Online education, upgraded

BitDepth#995 for June 30, 2015

Stanford University’s Dr Paul Kim. Photo by Mark Lyndersay.
Stanford University’s Dr Paul Kim. Photo by Mark Lyndersay.

Dr Paul Kim had an interesting proposition for local educators on the third day of UWI’s three-day seminar series on Institutionalizing Best Practice in Higher Education at the university’s Centre for Excellence in Teaching and Learning on Friday.

And he had hard facts to back up some bracing assertions.

He does lecture at Stanford University, which sits pretty much in the middle of California’s Silicon Valley, a university whose entrepreneurial graduates have created more than 5.4 million jobs in 40,000 companies which generate 2.7 trillion annually.

Among those graduates are the cofounders of Google, Yahoo, Netflix, Linked-In and PayPal.

So when a man who sits in the middle of that kind of activity tells you that there’s a new sector riding on the growth of technology, it’s probably time to pay attention, particularly if it’s the sector you happen to be employed in.

Among the new Internet based educations are Coursera,, K12, Chegg, Schoolology, Udacity to name but a few of the companies who represent a surge in online education spending that’s jumped to more than two billion annually.

Remind, a service to help students organise themselves, has 10 million users and has sent 65 million reminders since it went live.

Dr Kim is the author of a book about the phenomenon, Massive Open Online Courses: The MOOC Revolution, which he positions as the spark of an education revolution.

He points to the curated free courses offered online by Stanford, MIT, Harvard, Berkeley, and Caltech as examples of the subtle shift in learning from the classroom to widely dispersed computer and tablet screens.

Udemy, which has six million students, offers 25,000 courses and stands as an alternative to both the traditional university track and course material system.

By comparison, the Khan Academy strikes him as rather sedate, a flipping of the education model that’s remained firmly within the box.

But the educator is also clear on the problems that are inherent in moving from chalk and talk to self-motivated and paced learning.

“If a student has been in a one-way stream learning environment for 12 years, don’t expect the student to suddenly become a self motivated and self regulated student, taking advantage of alternative education options,” he said.

There is real difficulty in keeping students engaged in online education. Udacity has an average course completion rate of below 13 per cent. Kaplan University notes that video lectures alone don’t create the best learning opportunities, “empathy and learning opportunities do.”

That’s given rise to coaching and mentoring systems such as BLOC, which bills itself as a learning “bootcamp,” taking on the chores of reminding, coaching, modeling, mentoring and motivating and boasts a completion rate of 96 per cent.

NovoEd is an evolving MOOC, focusing on team-based learning while adding peer evaluation to the mix. Students who participate effectively earn reputation, while a connection with Linked-In acts as a global registrar’s office, and endorsements there build student reputation and demand for them as team members.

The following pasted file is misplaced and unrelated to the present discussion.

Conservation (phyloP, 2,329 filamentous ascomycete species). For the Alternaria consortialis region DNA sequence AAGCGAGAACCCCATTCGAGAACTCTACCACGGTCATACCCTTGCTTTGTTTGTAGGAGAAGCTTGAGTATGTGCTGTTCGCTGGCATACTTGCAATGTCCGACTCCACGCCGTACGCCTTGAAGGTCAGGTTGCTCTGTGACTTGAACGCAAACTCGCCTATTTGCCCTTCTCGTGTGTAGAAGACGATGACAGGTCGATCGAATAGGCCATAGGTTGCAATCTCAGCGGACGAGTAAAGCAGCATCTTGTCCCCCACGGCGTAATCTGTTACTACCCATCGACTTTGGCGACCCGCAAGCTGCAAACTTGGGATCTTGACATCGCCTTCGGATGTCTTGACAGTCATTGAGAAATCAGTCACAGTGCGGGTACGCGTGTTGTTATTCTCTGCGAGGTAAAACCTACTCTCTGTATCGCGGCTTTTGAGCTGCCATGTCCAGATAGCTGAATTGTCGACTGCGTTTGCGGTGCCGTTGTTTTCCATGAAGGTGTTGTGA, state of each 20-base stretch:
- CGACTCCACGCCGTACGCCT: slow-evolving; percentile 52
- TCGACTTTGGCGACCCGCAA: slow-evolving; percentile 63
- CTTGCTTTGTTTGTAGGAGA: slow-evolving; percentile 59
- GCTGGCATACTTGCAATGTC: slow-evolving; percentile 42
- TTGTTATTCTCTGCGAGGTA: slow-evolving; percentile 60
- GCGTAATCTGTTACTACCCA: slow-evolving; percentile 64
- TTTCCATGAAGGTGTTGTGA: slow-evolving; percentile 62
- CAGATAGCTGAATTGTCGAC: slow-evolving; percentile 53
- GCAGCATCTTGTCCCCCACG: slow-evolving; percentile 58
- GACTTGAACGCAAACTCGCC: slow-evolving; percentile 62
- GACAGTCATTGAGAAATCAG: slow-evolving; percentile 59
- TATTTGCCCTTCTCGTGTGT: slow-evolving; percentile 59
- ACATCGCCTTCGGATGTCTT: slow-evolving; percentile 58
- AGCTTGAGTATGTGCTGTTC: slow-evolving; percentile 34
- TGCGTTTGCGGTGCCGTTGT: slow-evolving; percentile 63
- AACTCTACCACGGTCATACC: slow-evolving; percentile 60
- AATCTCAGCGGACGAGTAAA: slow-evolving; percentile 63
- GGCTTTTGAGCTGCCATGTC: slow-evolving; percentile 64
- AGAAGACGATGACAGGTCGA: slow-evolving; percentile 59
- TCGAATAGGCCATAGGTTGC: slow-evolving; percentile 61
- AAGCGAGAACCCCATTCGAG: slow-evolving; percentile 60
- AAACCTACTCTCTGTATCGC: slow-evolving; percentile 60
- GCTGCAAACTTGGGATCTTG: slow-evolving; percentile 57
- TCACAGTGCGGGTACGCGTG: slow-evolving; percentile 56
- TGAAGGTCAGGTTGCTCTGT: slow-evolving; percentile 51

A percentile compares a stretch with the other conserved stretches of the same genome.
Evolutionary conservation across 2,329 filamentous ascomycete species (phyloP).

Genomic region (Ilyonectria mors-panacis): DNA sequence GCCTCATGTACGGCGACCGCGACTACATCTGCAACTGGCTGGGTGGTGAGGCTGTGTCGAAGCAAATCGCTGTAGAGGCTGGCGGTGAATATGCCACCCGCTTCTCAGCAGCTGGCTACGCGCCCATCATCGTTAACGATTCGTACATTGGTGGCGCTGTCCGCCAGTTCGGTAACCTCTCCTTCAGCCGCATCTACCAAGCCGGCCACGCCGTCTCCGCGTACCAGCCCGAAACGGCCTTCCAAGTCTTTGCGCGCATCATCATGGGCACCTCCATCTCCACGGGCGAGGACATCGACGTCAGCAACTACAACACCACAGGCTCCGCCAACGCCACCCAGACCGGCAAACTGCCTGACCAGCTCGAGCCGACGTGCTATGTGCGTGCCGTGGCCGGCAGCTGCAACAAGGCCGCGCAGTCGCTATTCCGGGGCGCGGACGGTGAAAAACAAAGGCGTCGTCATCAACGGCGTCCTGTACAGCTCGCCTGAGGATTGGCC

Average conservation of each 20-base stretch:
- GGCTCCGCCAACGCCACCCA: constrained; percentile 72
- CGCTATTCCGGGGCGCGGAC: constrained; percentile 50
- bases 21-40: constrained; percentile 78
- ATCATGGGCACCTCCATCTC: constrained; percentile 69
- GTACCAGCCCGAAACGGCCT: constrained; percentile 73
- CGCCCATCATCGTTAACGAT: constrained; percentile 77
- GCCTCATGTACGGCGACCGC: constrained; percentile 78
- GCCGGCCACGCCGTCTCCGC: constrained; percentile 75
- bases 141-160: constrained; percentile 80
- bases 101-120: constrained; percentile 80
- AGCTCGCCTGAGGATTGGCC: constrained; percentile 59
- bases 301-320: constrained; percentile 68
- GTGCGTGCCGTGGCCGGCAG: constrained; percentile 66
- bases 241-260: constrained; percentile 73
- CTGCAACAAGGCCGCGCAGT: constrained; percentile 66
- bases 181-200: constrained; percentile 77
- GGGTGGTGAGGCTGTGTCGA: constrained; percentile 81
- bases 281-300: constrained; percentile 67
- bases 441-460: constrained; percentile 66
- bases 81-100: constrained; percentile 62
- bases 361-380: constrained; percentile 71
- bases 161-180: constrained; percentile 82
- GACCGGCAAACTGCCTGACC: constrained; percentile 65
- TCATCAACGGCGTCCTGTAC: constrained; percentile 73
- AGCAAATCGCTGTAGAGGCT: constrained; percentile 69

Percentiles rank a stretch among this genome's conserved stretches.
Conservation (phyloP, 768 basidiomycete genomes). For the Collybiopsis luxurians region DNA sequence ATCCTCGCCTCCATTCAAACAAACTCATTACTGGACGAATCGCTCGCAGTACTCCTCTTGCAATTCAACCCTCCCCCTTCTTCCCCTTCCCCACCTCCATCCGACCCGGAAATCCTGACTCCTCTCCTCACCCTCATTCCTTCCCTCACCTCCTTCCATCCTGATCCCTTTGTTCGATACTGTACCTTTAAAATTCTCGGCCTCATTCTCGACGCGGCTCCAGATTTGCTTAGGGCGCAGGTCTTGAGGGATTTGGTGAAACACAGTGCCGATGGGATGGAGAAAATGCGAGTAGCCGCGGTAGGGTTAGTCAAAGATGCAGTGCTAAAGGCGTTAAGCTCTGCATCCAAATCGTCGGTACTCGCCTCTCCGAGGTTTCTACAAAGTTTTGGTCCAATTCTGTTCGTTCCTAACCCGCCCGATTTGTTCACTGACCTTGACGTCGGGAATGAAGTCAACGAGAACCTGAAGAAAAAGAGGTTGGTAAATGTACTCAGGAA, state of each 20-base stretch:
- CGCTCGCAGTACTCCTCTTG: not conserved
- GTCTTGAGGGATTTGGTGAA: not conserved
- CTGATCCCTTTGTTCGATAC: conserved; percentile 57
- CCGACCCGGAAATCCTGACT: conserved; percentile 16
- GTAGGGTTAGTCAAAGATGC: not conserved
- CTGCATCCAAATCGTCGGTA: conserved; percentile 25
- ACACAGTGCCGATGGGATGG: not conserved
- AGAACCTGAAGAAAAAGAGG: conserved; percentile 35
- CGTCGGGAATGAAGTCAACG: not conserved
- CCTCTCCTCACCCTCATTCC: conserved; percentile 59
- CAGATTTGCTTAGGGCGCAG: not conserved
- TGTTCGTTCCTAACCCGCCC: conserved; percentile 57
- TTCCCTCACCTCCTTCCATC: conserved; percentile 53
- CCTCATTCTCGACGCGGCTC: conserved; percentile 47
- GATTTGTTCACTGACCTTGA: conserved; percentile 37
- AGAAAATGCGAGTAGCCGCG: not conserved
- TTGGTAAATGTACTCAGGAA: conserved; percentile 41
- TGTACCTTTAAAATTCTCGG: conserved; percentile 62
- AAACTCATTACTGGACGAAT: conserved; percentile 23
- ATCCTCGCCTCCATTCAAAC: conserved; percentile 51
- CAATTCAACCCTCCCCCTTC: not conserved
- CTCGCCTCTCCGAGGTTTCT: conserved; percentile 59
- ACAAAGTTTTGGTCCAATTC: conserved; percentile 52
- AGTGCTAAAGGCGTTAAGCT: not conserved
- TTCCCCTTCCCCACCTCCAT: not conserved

None of this is a one-way street.

The millions of students participating in online learning opportunities leave a quiet thunder of digital footprints, which analytics companies can mine.

Civitas Learning examines all this digital spoor and offers predictive models and early warning signal detection which tracks how students use digital education services to guide interventions that boost student progress.

Like Heat Maps for online students.

Students also have to play their part in this rapidly evolving environment. They must come to the table knowing how to search intelligently, knowing who knows what, knowing how to present and persuade, leveraging networks, delegating are all basic skills to using these tools efficiently.

Dr Kim is particularly fond of the quality question as an indicator of student involvement in the classroom.

To that end he’s created the Stanford Mobile Inquiry-based Learning Environment (SMILE), which builds a seamless question system into most common mobile devices that’s been tested in South Korea and Colombia.

“Questions are indicators of learning,” Dr Kim said.

“Better questioning is the process and outcome of better learning, passion fuels sustainable learning and engagement.”

The software allows participants to create questions, incorporate mobile media, present problems, solve problems, evaluate, reflect and exchange learning.

For dramatically underserved communities, there’s a stand-alone webserver box that runs on batteries that includes a range of software that’s allowed the system to be used in environments with no Internet.

A test of the closed loop system was tested in Tanzania eliminating textbooks altogether, using the information built into the box. Several of Dr Kim’s students have, in turn, used his MOOC system in their own projects in challenged communities.

At the core of his system is the idea that teachers are coaches, not leaders and certainly not totems of all-pervasive knowledge.

He fondly recalled one SMILE project that generated questions so deep that he had to convene a panel of professors to properly answer them all.

“To ignite passion, Dr Kim said, “you present relevant problems and link to development initiatives. I remain as a coach – I want my students to be rock stars.”

“Incentive and evaluation are key to the success of the system. I’m sorry, but you are not the sole source of information anymore. I am not the sole source of information anymore.”